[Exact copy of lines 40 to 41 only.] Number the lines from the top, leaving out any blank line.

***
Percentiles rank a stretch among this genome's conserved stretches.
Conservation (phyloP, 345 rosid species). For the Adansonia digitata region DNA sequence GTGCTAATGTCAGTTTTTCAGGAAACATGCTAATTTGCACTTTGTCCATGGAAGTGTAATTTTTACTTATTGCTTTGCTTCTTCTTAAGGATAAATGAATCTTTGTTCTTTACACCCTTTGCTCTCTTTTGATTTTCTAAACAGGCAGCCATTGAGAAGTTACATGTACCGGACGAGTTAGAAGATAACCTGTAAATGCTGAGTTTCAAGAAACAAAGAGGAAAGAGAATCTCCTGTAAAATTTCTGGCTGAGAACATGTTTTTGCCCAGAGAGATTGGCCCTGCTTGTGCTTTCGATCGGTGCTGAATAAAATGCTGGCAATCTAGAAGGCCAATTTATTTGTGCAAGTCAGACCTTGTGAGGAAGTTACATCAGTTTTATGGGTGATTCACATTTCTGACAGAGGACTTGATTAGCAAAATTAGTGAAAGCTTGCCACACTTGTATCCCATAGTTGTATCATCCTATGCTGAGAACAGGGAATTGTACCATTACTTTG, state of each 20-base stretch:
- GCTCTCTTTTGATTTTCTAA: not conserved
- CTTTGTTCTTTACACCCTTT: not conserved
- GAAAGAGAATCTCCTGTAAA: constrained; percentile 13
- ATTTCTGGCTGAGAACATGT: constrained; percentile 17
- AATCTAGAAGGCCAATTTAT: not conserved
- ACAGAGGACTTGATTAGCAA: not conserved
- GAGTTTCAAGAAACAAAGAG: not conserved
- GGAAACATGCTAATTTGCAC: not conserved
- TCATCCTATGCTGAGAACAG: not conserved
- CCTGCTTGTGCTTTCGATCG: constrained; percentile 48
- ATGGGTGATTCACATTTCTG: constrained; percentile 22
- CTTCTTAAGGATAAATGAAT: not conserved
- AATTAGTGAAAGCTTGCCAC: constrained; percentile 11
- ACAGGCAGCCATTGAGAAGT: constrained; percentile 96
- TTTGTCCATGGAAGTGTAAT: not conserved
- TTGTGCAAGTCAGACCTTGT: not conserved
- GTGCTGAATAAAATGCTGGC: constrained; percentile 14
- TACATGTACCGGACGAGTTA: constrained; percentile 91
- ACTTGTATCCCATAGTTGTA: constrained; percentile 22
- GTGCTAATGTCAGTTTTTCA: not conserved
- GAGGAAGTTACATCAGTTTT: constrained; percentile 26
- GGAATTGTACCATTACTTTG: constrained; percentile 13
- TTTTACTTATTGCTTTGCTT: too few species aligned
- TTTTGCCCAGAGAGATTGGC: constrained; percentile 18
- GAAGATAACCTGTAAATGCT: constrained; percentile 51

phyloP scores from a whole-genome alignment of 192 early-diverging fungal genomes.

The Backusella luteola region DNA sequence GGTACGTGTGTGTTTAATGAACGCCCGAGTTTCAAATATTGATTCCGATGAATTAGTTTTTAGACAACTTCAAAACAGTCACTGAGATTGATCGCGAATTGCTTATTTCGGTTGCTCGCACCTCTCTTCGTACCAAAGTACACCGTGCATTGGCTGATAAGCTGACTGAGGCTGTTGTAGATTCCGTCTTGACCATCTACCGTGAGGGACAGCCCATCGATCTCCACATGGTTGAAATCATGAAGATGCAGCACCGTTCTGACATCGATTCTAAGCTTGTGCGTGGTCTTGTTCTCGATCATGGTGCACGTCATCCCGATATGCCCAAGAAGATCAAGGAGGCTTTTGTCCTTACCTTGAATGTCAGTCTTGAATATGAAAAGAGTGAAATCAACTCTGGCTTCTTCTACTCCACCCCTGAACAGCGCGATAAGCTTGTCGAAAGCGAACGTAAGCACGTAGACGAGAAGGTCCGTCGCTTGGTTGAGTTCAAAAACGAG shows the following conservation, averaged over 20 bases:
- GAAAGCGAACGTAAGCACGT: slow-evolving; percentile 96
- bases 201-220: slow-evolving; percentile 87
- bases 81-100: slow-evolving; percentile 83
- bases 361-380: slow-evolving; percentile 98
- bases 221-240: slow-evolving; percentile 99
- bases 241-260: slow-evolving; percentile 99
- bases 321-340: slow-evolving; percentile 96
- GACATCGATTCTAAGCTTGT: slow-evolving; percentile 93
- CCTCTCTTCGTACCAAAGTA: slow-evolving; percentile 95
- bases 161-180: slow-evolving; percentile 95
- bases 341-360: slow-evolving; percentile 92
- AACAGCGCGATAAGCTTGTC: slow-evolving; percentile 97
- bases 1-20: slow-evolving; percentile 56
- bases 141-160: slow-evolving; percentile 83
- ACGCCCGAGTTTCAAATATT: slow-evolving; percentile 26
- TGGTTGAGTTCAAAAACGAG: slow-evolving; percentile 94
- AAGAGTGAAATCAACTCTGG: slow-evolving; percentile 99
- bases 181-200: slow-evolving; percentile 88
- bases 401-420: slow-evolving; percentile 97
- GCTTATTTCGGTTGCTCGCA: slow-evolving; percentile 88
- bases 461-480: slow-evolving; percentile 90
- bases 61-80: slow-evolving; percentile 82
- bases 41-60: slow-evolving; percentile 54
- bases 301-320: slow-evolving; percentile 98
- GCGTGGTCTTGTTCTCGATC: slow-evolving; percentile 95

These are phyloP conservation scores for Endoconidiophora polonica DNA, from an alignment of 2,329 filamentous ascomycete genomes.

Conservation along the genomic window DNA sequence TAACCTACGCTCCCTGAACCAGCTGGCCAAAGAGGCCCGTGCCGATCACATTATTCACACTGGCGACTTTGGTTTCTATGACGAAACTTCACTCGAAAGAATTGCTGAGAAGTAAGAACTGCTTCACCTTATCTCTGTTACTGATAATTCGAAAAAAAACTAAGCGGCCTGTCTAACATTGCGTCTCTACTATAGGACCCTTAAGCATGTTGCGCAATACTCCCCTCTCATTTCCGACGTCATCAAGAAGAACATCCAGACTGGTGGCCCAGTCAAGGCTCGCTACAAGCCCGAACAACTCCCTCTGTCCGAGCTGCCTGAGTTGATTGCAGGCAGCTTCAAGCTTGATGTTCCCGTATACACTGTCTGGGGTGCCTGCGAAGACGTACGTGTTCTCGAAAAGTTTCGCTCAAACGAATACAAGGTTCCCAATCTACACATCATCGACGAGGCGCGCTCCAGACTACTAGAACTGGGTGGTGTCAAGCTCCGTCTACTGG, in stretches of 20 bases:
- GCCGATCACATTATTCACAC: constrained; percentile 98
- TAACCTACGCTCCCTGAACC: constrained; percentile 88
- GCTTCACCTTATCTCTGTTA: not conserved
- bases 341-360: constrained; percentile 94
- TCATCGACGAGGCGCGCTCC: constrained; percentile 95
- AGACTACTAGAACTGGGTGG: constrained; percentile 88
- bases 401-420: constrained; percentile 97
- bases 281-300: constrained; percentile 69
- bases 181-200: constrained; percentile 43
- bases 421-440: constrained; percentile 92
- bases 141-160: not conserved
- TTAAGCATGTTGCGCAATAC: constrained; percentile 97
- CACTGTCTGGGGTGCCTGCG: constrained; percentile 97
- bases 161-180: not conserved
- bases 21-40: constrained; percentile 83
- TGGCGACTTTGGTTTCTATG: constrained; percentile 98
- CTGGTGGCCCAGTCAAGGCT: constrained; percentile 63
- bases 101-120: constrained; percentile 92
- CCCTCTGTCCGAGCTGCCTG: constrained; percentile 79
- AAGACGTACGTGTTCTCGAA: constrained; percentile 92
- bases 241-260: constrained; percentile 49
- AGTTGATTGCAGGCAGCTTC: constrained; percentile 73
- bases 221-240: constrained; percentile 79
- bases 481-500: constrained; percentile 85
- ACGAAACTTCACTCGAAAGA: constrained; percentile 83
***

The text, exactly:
- bases 341-360: slow-evolving; percentile 92
- AACAGCGCGATAAGCTTGTC: slow-evolving; percentile 97